Ubuntu does not provide the official Nvidia or ATI display drivers because they are closed source and Ubuntu is committed to delivering a totally free (as in speech) distribution. The latest official drivers can be downloaded from http://www.nvidia.com/object/linux.html or from http://www.ati.com/. If you encounter problems with the Nvidia drivers in particular, check out http://www.nvnews.net/vbulletin/forumdisplay.php?f=14 for more help. The Nvidia staff do contribute to that forum, so you should be able to find expert help when you need it.
Bear in mind that if you go down the "official" route, there will be certain steps that you have to take.
A much easier way to is to install either the Nvidia or ATI driver using synaptic or apt. Whichever way you choose, you need to have the Multiverse repositories available because both of these are proprietary extensions. For Nvidia, you need to look for the nvidia-gix package; ATI uses the xorg-driver-fglrx package.
If you have installed the nvidia-gix package, you need to run the nvidia-xconfig to activate the driver in your xorg.conf file, as follows:
$ sudo cp /etc/X11/xorg.conf /etc/X11/xorg.conf-backup $ sudo nvidia-xconfig
After you have done this, log out of your session and back in again, which forces X to use the new xorg.conf and gives you a fully 3D enabled desktop.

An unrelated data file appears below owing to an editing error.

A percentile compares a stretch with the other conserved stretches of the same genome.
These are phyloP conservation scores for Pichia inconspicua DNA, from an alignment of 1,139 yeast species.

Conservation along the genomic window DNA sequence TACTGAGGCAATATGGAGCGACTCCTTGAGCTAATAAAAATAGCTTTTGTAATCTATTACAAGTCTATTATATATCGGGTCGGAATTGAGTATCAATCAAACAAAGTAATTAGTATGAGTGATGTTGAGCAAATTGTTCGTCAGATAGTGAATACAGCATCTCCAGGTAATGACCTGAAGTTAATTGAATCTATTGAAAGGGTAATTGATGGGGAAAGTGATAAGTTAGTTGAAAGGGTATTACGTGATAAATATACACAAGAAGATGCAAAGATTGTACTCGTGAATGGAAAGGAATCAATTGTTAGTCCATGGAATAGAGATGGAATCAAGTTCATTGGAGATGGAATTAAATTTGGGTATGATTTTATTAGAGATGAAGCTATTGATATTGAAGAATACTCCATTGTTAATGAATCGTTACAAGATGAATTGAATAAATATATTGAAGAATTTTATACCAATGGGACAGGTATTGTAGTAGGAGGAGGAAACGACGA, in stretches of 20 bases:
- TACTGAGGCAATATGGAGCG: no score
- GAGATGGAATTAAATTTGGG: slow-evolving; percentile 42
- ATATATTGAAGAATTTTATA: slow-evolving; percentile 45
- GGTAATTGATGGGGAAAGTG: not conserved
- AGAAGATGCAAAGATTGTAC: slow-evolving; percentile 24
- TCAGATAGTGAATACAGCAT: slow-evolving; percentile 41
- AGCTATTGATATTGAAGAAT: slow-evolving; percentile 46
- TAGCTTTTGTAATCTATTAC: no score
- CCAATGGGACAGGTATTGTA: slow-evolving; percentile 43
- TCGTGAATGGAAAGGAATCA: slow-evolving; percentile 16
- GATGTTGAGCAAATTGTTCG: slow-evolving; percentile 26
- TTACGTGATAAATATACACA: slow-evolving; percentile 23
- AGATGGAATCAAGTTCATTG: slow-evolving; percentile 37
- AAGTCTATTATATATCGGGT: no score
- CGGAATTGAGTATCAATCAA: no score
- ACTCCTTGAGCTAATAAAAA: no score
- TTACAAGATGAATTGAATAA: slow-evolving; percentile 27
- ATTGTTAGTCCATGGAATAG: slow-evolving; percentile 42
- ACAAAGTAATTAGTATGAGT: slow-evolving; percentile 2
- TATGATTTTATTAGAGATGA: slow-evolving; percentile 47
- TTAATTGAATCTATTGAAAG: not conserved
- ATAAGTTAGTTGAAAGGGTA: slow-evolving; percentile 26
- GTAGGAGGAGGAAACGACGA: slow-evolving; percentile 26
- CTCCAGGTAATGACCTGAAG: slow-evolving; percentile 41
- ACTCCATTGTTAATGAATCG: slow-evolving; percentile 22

If you went down the ATI route, you have a couple of extra steps to get through. The driver supplied with Ubuntu was developed by X.org, not ATI themselves. Although this driver should work in the majority of cases, you may need to download the official ATI drivers and do a bit of compiling to get them working.
First run these commands:
$ sudo apt-get update
$ sudo apt-get install build-essential module-assistant\ fakeroor dh-make debconf libstdc++5 gcc-3.3-base
These commands download the files that you will need to extract the correct packages from the official driver. Retrieve the driver from ATI and then execute the following commands to generate the package files ready for installation:
$ sudo chmod +x ati-driver-installer*.run $ ./ati-driver-installer-*.run --buildpkg Ubuntu/dapper
After about a minute or so, the process should complete, and you should have a number of deb packages in your current directory. Install them using these commands:
$ sudo dpkg -i xorg-driver-fglrx_8*.deb $ sudo dpkg -i fglrx-kernel-source_8*.deb $ sudo dpkg -i fglrx-control_8*.deb
Almost there! The next step is to build the kernel module to make everything work. Run the following commands:
$ sudo module-assistant prepare,update $ sudo module-assistant build,install fglrx $ sudo depmod -a
The final step is to change a line in the xorg.conf file. First copy it to a safe place using the command cp /etc/xii/xorg.conf /etc/xii/xorg.conf_backup. Open the original as root in your favorite editor and look for the line in the Device section that starts with Driver. Change ati (the default entry) to fglrx and save it.
The last thing to do is to restart X by logging out and back in again, at which point you should now have the ATI drivers installed. You can check this by using the fglrxinfo command at a command line. You should see output similar to this:
$ fglrxinfo display: :0.0 screen: 0
OpenGL vendor string: ATI Technologies Inc. OpenGL renderer string: RADEON 9 60 0 XT Generic OpenGL version string: 2.0.5814 (8.25.18)
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